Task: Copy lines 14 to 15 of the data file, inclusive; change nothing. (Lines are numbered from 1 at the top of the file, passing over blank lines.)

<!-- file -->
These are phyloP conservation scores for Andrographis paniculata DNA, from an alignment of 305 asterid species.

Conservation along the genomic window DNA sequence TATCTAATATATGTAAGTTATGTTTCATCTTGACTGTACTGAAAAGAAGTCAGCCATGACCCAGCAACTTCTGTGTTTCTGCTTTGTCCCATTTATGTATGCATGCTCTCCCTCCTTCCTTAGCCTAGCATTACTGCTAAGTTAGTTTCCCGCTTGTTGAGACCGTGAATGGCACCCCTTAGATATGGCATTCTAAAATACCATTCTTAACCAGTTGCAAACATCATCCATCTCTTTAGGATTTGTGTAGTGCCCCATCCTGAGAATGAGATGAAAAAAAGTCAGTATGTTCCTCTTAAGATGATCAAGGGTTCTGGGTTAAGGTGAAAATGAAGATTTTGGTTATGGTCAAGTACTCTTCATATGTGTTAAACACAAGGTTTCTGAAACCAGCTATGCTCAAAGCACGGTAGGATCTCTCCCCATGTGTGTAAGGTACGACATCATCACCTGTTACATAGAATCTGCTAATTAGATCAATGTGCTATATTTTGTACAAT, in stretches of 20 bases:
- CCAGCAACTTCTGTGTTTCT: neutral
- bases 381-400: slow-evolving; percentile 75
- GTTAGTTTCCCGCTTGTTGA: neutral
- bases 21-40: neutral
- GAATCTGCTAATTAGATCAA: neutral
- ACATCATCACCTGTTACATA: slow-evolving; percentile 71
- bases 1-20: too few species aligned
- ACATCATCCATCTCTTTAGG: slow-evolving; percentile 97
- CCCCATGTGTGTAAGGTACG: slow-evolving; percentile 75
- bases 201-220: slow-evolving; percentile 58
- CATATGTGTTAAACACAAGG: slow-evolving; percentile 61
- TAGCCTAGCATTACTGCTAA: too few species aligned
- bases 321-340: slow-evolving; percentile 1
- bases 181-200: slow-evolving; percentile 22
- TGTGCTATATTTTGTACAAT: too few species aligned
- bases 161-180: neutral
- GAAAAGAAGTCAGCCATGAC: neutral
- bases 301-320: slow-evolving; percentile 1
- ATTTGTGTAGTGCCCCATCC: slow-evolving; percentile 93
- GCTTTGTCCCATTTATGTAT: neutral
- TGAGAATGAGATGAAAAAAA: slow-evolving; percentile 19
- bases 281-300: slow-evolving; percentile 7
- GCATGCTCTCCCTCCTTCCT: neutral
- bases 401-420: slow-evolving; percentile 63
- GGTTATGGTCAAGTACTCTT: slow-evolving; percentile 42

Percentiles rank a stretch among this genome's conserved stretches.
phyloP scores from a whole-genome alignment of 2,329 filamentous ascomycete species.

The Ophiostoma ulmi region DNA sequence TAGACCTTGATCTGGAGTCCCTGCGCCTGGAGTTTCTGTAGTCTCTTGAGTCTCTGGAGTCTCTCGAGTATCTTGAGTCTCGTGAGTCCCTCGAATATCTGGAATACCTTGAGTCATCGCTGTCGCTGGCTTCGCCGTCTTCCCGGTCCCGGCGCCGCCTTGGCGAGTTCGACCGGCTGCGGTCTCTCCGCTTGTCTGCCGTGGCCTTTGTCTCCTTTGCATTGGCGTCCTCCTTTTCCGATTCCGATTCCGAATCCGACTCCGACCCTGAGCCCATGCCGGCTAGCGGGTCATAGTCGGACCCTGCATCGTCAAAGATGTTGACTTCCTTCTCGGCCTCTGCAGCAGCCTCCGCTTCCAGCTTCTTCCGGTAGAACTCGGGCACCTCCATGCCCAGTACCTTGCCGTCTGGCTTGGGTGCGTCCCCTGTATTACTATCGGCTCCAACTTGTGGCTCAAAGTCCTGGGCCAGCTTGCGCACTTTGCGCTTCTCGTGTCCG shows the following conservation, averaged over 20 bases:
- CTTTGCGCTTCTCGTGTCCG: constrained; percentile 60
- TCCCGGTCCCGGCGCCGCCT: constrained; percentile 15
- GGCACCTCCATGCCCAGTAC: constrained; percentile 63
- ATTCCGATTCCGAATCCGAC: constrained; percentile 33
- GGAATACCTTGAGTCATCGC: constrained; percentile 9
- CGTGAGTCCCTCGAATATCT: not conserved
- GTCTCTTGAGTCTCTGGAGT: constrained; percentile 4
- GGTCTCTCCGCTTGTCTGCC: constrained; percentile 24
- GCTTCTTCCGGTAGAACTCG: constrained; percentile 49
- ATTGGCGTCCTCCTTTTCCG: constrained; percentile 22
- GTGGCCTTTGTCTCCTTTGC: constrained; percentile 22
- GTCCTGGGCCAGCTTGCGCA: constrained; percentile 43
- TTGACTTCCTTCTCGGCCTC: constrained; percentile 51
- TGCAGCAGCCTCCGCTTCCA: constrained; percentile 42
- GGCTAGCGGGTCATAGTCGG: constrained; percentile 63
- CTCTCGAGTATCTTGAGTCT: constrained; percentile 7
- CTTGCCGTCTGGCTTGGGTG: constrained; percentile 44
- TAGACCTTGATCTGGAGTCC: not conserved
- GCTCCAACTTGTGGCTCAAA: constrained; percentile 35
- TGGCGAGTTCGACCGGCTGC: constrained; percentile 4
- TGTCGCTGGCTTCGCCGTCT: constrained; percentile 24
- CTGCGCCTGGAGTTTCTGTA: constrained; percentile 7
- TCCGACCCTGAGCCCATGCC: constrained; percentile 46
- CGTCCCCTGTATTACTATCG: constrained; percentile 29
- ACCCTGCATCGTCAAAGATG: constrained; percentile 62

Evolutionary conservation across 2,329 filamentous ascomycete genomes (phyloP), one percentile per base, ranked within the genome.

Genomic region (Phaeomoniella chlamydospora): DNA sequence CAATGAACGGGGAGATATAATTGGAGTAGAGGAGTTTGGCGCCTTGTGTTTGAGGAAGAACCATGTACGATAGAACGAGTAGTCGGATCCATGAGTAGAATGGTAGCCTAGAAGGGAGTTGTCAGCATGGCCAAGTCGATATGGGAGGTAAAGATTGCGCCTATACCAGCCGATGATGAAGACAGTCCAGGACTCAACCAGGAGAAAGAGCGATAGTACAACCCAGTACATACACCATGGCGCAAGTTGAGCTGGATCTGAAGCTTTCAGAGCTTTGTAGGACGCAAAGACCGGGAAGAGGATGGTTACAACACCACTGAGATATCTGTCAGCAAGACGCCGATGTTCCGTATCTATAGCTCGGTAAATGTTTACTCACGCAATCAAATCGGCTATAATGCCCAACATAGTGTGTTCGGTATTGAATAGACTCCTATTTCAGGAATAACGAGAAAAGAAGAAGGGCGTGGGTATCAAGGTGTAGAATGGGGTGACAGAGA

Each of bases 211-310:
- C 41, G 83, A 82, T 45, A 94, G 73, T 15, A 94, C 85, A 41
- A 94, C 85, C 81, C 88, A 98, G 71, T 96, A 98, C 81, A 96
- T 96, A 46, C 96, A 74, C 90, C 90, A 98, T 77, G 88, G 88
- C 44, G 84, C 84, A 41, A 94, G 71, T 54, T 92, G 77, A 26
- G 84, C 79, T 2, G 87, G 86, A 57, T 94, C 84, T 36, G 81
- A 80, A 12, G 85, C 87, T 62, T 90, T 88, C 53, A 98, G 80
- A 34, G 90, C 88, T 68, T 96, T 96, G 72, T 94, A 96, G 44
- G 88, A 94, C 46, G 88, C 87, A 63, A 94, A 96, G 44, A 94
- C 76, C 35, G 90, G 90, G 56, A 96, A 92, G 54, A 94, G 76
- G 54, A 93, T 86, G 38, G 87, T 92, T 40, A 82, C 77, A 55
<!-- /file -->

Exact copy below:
- TAGCCTAGCATTACTGCTAA: too few species aligned
- bases 321-340: slow-evolving; percentile 1